Eka vastu chintanam eva dhyanam (literally ‘meditation is concentrating simply thinking about just one thing’) is one definition of meditation. This means that meditation is contemplation on a divine quality, of which the end result is that the mind merges into that quality and becomes that quality – this is what we call self realisation.
Theology proposes Bhakti – the path of devotion – for this purpose. In this method the mind concentrates on a name or form of a chosen auality of divine being and meditates on that name or form. This name or form is in fact a manifestation of the Self and the mind thus has a single focus. At the appropriate moment, divine grace enables the mind merge into that name or form.
Another definition of meditation is: dhyanam artha bhavanam (literally ‘meditation is contemplating on the meaning’). This is the path of knowledge. This meditation process involves concentrating the mind on study and learning and hence understanding the divine nature. This path also leads to a calm and peaceful mind.
In short, meditation or calming the mind consists in concentrating the mind on a chosen thing or contemplating upon a chosen concept, expression or insight.
The Upanishads contain descriptions of the Self and many ways of meditating on the Self, known as Vidya (possesssing and contemplating on right knowledge) or Upasana. The knowledge other than that of the Self is termed Avidya (literally ‘non-knowledge’) by the Upanishadic sages. According to their definition, Avidya consists of all sciences, arts, skills and the learning of languages and other disciplines and art forms.
The Isaavaasya Upanishad advises us to make use of both Vidya and Avidya while meditating on the Self to attain calmness within and warns that using only one of them leads to darkness – the Upanishadic term for ignorance (sloka 9). The eleventh sloka of this Upanishad teaches us the proper way of meditating on the Self,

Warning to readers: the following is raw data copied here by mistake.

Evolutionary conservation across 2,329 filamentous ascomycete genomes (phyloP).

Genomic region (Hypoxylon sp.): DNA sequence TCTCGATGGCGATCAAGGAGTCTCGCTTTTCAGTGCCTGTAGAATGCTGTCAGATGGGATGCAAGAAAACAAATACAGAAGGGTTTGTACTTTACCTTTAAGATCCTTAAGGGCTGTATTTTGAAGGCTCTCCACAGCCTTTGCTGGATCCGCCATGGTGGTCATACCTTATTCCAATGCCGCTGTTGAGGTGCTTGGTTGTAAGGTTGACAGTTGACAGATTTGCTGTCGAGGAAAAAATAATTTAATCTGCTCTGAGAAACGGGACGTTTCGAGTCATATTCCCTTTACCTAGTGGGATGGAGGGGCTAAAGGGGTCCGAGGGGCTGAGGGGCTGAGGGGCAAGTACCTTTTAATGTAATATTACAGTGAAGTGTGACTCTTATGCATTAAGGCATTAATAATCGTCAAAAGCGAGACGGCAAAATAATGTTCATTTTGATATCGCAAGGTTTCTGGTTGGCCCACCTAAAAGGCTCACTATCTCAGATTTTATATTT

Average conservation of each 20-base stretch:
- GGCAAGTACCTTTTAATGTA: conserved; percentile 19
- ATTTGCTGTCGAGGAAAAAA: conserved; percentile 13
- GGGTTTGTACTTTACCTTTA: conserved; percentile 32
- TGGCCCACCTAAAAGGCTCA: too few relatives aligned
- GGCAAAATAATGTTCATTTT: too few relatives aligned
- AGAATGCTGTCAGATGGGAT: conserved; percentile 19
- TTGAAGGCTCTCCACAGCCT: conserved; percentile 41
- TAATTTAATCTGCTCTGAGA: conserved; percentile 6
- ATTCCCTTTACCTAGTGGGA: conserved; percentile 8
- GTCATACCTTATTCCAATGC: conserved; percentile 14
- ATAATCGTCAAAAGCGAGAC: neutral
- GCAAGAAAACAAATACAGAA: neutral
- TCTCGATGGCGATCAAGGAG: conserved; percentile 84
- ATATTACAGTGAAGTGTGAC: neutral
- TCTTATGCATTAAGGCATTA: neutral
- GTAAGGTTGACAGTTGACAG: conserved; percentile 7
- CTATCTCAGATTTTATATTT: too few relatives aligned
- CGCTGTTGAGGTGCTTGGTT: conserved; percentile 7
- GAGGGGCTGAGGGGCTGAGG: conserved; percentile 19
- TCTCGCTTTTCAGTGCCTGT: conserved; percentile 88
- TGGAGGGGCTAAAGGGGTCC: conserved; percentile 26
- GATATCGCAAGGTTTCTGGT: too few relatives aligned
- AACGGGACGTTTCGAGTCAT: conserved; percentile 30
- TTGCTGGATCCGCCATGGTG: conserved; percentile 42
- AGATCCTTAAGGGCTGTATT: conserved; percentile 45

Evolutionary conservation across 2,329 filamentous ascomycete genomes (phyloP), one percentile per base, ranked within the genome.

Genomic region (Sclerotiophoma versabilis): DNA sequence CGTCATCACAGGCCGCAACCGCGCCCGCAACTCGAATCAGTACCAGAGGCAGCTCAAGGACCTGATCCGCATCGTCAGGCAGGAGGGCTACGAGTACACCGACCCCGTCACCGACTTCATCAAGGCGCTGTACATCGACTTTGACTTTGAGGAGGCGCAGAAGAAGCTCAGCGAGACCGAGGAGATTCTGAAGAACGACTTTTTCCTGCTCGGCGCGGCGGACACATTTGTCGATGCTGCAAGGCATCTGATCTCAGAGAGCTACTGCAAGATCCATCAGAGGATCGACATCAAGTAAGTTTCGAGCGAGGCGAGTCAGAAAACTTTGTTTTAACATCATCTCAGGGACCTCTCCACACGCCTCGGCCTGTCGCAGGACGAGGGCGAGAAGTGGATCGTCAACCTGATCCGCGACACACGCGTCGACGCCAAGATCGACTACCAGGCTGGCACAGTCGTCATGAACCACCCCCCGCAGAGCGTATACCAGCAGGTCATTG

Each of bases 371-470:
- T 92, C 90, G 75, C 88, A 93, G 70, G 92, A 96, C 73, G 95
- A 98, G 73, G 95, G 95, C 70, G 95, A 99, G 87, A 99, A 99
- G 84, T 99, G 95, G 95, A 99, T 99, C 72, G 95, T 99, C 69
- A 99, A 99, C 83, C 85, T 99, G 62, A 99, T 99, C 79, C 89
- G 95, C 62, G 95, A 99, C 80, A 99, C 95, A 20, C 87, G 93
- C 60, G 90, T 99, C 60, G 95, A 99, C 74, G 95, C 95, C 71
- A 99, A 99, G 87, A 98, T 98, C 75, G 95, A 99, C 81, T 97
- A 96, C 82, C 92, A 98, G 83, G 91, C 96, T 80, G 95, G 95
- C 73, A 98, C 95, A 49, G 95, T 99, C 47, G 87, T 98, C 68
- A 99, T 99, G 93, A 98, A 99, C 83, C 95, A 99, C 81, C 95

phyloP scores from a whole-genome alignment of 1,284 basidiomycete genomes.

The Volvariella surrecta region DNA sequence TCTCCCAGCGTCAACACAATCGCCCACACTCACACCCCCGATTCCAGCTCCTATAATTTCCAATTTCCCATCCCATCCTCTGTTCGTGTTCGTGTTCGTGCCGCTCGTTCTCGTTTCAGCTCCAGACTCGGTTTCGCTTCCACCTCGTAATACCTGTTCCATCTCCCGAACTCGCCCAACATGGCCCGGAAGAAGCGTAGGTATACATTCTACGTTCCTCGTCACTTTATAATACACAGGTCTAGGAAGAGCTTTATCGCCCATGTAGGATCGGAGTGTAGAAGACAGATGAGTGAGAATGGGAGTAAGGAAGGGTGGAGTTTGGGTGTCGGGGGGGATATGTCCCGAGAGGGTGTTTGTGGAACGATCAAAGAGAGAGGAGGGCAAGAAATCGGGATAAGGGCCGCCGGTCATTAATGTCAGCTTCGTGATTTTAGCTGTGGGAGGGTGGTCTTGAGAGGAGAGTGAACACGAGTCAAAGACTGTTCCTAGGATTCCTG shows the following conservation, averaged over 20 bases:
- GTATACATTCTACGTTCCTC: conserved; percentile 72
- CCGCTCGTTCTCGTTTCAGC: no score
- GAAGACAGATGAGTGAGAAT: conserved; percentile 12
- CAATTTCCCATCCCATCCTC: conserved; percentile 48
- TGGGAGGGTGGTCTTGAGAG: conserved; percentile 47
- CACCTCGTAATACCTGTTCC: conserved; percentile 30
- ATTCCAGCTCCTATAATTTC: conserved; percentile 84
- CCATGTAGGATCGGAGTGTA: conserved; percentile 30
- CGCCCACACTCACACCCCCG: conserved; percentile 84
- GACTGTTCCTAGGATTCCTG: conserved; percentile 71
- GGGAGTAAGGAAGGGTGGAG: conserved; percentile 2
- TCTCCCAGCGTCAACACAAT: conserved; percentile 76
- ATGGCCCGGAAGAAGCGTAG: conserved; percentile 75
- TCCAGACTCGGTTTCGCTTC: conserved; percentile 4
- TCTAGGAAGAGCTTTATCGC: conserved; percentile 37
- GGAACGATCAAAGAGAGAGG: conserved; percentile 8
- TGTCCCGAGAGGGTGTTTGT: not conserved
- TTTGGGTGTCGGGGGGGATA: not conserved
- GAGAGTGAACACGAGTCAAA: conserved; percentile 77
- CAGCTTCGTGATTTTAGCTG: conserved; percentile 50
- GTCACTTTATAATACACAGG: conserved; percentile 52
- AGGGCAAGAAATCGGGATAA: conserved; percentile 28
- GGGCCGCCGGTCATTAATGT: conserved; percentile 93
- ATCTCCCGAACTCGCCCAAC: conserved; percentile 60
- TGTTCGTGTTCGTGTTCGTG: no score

Vidyaam cha avidyaam cha yastadvedoobhyam saha
Avidyayaa mrtyum teertvaa vidyayaa amritam asnute
This means that one must contemplate on and be aware of the Self by using both Avidya and Vidya. Through Avidya one crosses mortality and by Vidya one attains immortality. Immortality is the release from the cycle of birth and death i.e., from the rise and the setting of an egoistic mind (mithyaaham – literally ‘a false “I”’). An egoistic mind and self-consciousness are responsible for all disturbances the individual experiences. Thus knowledge about both Vidya and Avidya is necessary for one to meditate on the Self and live as the Self in and with calmness.
The antahkaranas manas, buddhi, ahamkaaram and chittam enable us to engage and disengage with the perceived and experienced external world and acquire knowledge and activate the inbuilt tendencies- i.e., the arishadvargas. All this knowing or mental activity called Tamas (ignorance) hinders the seer (sat/atman) and makes one view only the seen (jagat-retrieved inner mental world). Thus this engagement of the antahkaranas with the perceived or experienced external world is Ajnaana in Upanishadic terms.
The term Ajnana here is used not to belittle any of the acquired knowledge in any way but only to point out that truth, self, pure consciousness or prajnaanam outlives rather than transcends all these perceptions, intellectual operations, self-consciousness, experiences and their recollections by being, manifesting as and in, causing, maintaining and observing the origin, the becoming and cessation of all these mental functions carried out by the antahkaranas. It is this that is the ultimate Jnaana (knowledge).
The mind as the activities of the antahkaranas is like a boat in the river of consciousness and the self-consciousness of the person is the individual travelling in the boat. The boat helps the person to proceed in the course of the life and at the end the river, the boat and the individual together merge in the sea of pure consciousness. Thus meditation is a journey on the boat of the mind by the meditator to reach the Self, the divinity, and become one with it. After this merging with the divinity, no trace of the meditator or the meditative tool (the mind) remains. Only object-free meditation continues – this is simply the blissful state of the Self continuously experienced which maintains the mind’s calm.
An individual by his samskaara – inbuilt hereditary mental tendencies – has a natural proclivity towards a particular antahkarana as a meditating tool and thus meditates. Different meditative techniques are available to suit the temperament and mental make up and preparedness of the individual.